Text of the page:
Recent versions of GDB have the ability to record traces of program executions. The trace is created as the program runs and allows reverse debugging operations.
GDB record tracks all changes from each machine instruction executed. This means that lots of data is log and the process can run very slowly. It also means that the debugger needs to know the side-effects of each instruction. Some complex instructions are not supported (like SIMD instructions).
More details on GDB record:
To record execution, debug your program.
You may now begin recording:
All execution from this point on will be recorded and can be replayed with the reverse debugging commands.
GDB record can be difficult to work with, since the instruction set it supports is limited. While this improves with each version of GDB, you can try restricting the instruction set targeted by the compiler. Most compilers have options or command line arguments to turn of processor feature support.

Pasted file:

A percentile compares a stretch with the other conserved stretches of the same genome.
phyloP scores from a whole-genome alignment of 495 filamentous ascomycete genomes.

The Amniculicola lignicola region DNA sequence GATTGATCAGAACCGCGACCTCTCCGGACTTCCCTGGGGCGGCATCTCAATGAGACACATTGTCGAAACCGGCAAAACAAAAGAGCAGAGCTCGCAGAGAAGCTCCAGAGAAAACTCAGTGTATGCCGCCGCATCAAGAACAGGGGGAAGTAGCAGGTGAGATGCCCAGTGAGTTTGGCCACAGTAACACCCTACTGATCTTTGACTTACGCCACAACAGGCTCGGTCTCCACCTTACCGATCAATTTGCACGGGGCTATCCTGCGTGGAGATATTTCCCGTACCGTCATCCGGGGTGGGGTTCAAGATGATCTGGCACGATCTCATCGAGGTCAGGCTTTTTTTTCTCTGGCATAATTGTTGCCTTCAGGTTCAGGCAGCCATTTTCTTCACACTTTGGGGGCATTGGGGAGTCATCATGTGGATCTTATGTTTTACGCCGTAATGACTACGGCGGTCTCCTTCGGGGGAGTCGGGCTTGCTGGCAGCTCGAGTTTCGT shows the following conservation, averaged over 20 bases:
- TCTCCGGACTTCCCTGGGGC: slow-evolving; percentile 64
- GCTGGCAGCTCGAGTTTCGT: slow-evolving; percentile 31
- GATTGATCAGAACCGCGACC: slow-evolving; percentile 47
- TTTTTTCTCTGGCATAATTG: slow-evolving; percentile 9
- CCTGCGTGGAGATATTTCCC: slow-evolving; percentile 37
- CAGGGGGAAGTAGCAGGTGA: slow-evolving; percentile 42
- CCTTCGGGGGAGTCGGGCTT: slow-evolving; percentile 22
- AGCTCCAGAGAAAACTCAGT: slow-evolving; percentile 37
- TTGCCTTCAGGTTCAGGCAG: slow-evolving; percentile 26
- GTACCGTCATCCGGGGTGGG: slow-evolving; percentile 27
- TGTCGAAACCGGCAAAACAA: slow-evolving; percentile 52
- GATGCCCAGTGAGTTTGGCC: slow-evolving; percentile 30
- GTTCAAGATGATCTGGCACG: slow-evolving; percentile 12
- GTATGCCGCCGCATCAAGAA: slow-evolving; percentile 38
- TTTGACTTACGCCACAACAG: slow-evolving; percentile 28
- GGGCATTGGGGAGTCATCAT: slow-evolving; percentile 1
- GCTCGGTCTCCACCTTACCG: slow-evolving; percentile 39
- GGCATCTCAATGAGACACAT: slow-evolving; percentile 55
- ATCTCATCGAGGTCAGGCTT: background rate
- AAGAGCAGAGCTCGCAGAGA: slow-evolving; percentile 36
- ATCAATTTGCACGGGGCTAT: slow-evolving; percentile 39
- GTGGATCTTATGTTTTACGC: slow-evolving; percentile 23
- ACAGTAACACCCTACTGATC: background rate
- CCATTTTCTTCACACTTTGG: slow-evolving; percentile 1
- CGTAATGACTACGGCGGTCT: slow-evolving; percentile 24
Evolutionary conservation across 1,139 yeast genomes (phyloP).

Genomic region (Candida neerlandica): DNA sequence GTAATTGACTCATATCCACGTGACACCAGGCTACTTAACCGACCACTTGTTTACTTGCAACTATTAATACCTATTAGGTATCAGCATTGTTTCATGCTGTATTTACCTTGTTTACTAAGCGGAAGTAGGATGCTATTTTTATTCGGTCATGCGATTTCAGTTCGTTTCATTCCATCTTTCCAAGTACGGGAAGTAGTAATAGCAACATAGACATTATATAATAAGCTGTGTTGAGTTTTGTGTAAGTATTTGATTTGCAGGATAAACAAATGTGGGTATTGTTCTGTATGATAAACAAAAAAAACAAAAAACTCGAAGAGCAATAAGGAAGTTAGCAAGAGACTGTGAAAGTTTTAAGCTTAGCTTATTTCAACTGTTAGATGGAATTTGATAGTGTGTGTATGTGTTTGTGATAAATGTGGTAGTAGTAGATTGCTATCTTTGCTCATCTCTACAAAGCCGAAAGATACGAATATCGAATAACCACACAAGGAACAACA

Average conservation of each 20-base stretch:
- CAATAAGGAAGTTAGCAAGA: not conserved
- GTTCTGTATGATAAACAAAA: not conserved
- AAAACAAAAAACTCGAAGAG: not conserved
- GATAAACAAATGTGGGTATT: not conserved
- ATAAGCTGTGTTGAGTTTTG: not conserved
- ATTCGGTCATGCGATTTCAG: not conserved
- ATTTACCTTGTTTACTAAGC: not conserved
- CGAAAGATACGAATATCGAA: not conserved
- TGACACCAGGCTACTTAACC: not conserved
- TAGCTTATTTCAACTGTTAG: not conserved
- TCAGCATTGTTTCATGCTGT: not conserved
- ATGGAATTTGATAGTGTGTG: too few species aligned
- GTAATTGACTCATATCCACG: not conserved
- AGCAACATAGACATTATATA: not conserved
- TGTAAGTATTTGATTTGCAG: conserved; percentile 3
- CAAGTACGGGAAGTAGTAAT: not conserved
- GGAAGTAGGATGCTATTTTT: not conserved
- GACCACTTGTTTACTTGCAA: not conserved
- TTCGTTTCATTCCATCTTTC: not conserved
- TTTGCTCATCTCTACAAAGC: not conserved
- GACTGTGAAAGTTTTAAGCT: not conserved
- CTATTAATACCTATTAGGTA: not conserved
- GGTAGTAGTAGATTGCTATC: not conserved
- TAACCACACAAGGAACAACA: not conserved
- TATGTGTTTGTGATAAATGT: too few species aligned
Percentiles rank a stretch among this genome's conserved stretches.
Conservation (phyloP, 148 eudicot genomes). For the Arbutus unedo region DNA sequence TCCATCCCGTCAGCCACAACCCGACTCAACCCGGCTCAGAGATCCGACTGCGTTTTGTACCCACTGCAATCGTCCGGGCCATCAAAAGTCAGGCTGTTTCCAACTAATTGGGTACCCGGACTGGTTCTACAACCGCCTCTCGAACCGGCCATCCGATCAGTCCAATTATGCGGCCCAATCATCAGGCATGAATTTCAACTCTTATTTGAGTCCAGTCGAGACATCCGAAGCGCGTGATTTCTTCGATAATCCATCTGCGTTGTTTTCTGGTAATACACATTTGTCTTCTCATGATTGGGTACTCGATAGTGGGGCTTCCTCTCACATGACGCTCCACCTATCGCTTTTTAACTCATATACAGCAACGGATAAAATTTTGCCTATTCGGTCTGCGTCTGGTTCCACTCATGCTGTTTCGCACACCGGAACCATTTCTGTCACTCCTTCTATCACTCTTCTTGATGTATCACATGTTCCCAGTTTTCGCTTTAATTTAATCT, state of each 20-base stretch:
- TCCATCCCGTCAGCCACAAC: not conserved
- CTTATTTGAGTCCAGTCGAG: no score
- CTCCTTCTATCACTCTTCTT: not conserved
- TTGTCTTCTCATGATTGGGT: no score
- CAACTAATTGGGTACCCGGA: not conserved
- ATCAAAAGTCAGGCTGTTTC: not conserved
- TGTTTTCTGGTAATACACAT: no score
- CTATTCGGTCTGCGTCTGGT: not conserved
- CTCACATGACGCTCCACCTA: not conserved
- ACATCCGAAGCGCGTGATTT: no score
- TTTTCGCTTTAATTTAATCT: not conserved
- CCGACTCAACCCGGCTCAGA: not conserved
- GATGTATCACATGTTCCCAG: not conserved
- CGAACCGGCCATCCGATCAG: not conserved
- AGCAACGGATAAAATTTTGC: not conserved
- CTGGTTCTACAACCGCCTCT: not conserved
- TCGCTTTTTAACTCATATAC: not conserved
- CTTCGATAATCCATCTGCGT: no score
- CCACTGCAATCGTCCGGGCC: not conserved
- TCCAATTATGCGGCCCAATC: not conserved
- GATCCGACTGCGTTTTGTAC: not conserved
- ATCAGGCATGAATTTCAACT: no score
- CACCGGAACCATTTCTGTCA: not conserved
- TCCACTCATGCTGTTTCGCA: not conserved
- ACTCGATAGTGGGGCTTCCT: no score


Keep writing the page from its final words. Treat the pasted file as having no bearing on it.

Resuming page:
gcc -g -mno-avx -mno-avx2 test.c #disable AVX
Sometimes, the loader or standard libraries use unsupported instructions. This can be difficult to resolve, but you can try statically linking, or resolving links at startup. For example:
export LD_BIND_NOW=1 #might be setevn LD_BIND_NOW=1 for your machine gdb -g test.c
You can also try compiling in 32bit mode:
gcc -g -m32 test.c
Try it out
Try using GDB record on the simpletree demo. You can add bugs by removing
mallocs, adding incorrect
frees, or removing initializations.